On Monday 8 October we celebrate #MuseumHour‘s 200th edition. It also marks the community’s 4th birthday. Twitter timelines on Monday evenings in the UK and all sorts of other time zones across the world have never been quite the same.
When Sophie Ballinger and I started up #MuseumHour this is what we had in mind. Amazingly, there has been no mission creep. It is still the same, just bigger.
It’s a very simple enterprise, light weight but high energy and without any constrictions of institutionalism or stakeholder expectation. It’s free and for all-comers.
Two years ago we were marking our 100th #MuseumHour. Then, we had two co-organisers, had 46 guest hosts and ~130K impressions per month. Today we have three co-organisers, have had 102 guest hosts (some serial guests) and we get ~ 313.1K impressions per month. A few weeks ago we passed the 10,000 follower milestone.
And we don’t even bother with a blue tick.
We are not funded or supported by any organisation. It’s as independent as you can get. Even if you are not a Twitter-user, you can access all the chat from the website. Unlike Facebook, Twitter is not (yet) a walled garden.
The we is important. My view as a co-organiser is to let the community lead its direction. I have no desire to manage the community or shape the various themes and subjects that get suggested to us. The result is that people seem to really feel like they are part of something, and they are as equally part of it as the next follower.
It’s because of this attitude–shared by co-organisers Katy Jackson and Kate Groome–that the most engaged-with tweet over the last 6 months was about museum toilets.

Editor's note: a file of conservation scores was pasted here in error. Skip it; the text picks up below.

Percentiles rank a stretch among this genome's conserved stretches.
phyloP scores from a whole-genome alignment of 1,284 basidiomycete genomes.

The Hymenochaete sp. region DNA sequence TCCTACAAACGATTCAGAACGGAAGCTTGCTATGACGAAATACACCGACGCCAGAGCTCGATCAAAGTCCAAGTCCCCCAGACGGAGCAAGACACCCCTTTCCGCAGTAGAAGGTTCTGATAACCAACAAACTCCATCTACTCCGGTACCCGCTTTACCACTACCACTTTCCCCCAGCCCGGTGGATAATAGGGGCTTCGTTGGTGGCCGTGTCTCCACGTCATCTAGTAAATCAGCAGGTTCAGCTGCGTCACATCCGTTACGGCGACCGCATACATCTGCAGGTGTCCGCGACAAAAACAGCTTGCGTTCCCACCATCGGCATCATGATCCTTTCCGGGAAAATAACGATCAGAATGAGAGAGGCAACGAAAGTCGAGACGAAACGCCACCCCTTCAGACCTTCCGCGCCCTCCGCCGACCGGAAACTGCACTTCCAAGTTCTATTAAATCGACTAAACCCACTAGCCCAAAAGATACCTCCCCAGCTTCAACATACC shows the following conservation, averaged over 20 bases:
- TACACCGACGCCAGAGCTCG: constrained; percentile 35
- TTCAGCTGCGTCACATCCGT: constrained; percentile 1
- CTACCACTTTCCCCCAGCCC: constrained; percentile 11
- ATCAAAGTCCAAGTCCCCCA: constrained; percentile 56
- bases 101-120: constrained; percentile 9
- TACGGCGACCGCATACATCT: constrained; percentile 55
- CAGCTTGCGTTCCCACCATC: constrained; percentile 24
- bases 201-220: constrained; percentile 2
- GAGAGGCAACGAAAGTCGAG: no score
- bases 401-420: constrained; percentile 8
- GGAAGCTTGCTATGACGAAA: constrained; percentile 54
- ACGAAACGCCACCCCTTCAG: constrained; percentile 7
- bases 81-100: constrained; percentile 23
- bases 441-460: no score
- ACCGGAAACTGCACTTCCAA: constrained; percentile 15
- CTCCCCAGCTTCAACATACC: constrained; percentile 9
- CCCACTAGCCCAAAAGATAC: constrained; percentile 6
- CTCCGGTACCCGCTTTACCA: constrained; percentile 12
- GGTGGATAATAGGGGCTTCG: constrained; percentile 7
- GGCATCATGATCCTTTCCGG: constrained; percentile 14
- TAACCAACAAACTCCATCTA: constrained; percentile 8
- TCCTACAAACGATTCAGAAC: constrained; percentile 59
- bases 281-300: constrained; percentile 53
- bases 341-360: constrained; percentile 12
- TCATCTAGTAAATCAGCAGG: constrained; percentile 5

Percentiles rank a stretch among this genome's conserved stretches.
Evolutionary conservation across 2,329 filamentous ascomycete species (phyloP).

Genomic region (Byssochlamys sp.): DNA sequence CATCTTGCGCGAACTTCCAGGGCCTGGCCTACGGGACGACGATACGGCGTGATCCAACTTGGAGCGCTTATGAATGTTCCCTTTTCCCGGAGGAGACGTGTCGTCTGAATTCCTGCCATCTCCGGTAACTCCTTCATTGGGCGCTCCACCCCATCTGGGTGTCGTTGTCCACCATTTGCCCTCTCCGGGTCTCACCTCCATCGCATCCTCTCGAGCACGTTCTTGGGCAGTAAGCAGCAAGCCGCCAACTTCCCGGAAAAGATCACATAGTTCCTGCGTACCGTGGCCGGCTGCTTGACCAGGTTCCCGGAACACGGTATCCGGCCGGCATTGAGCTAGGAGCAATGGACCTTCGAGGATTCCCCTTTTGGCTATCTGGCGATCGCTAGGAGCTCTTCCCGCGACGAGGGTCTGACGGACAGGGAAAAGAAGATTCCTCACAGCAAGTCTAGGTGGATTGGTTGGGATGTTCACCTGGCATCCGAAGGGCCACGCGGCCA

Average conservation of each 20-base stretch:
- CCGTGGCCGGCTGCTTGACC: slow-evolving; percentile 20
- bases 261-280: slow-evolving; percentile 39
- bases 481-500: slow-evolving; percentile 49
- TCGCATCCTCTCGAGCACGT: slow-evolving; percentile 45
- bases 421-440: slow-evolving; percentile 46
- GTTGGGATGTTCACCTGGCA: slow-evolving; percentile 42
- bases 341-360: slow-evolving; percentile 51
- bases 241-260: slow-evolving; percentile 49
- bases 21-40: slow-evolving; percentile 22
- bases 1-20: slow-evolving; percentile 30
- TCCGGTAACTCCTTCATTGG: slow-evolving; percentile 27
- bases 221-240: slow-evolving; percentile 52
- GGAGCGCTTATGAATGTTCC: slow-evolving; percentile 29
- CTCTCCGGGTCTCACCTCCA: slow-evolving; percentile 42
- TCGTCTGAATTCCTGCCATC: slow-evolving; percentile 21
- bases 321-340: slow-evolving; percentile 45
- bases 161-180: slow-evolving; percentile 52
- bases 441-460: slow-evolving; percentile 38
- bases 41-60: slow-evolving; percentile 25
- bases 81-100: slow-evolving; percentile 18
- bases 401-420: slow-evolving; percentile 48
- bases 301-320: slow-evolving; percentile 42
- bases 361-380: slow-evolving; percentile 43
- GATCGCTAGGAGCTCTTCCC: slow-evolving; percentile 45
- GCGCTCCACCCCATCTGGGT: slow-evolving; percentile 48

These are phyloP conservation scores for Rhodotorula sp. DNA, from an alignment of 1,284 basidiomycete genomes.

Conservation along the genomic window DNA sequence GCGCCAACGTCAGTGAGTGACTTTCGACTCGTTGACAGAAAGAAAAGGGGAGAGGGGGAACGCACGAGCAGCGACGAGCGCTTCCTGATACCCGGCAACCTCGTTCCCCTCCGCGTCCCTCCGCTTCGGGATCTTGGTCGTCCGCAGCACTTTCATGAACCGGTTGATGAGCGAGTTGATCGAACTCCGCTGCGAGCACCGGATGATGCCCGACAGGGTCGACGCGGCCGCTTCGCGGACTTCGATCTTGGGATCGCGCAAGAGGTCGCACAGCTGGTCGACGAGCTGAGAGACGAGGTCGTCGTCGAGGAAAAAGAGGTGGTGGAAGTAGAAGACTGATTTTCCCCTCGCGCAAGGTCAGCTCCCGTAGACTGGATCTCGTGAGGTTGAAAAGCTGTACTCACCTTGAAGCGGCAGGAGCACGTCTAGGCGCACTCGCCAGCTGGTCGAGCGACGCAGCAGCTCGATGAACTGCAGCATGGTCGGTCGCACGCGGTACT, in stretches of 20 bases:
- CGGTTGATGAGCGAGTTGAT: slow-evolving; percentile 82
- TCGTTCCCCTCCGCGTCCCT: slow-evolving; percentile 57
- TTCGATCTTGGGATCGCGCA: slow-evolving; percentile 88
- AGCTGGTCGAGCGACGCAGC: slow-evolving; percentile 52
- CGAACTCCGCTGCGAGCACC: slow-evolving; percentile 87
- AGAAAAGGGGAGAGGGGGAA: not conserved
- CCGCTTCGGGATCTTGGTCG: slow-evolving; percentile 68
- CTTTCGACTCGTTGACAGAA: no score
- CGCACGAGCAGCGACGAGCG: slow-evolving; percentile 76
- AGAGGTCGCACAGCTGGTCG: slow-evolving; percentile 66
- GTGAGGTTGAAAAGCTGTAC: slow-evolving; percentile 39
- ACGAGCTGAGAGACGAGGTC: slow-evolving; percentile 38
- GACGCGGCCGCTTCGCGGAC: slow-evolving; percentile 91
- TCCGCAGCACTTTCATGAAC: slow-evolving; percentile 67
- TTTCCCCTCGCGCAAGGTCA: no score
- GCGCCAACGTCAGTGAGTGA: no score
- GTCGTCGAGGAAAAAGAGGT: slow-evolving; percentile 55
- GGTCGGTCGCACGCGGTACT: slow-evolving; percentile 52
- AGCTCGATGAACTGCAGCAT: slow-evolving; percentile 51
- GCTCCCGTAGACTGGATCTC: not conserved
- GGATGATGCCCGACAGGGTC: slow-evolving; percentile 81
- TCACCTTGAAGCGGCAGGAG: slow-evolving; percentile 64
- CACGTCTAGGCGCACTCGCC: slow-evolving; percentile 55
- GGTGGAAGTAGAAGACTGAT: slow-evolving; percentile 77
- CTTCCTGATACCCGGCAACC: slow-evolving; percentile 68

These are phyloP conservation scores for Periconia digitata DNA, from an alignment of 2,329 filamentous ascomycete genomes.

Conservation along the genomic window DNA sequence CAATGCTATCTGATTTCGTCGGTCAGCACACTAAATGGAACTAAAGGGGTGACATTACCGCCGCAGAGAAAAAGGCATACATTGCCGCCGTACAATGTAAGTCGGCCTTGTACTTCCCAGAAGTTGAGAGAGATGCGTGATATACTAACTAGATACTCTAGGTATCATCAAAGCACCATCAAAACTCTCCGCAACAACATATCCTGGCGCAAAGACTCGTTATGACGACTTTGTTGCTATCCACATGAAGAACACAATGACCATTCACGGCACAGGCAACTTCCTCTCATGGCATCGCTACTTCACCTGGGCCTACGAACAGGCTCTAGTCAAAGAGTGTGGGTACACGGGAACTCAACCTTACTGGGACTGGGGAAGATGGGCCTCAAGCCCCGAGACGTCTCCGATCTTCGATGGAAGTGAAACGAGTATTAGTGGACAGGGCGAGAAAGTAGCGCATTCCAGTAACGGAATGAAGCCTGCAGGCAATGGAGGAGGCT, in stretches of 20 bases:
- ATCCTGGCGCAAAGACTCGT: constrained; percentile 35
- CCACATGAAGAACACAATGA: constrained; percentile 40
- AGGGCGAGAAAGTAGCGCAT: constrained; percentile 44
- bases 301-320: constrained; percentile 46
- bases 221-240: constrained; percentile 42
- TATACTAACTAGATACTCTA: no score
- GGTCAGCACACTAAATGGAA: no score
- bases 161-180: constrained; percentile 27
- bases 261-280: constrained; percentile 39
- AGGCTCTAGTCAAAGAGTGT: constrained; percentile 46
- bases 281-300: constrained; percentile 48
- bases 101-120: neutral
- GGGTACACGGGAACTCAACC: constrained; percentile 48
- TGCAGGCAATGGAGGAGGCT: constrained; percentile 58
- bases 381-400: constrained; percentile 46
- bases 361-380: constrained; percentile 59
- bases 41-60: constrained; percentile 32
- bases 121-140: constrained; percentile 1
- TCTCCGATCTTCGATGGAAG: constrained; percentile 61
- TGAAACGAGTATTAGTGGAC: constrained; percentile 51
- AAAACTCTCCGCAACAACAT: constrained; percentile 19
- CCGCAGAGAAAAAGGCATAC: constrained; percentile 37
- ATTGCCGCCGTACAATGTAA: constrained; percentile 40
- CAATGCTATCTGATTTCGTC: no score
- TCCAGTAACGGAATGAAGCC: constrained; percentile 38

And that’s all I’m interested in saying about analytics and statistics. The popularity of #MuseumHour and the organic way it has grown has meant it has attracted the attention of more people and organisations wishing to use the platform to gain a new audience. This is great, but we don’t provide analytics or statistics to guest hosts as this is about taking part first, promotion and profile-raising will come automatically if you do that well.
It’s nice to hear that #MuseumHour is now a regularly recommended part of someone’s study or volunteer work, and many pledge to take part as part of their AMA (CPD award organised by the Museums Association).
The one area of change that I am particularly keen on supporting is the growth in interest outside the UK. Over the last year and a bit we have had #MuseumHour hosted in Estonia, Croatia, Sweden and New Zealand (twice). Maybe #MuseumHour could use a different language as well as English some time?
Happy 4th Birthday, #MuseumHour! Here is every person and topic that has made it happen so far.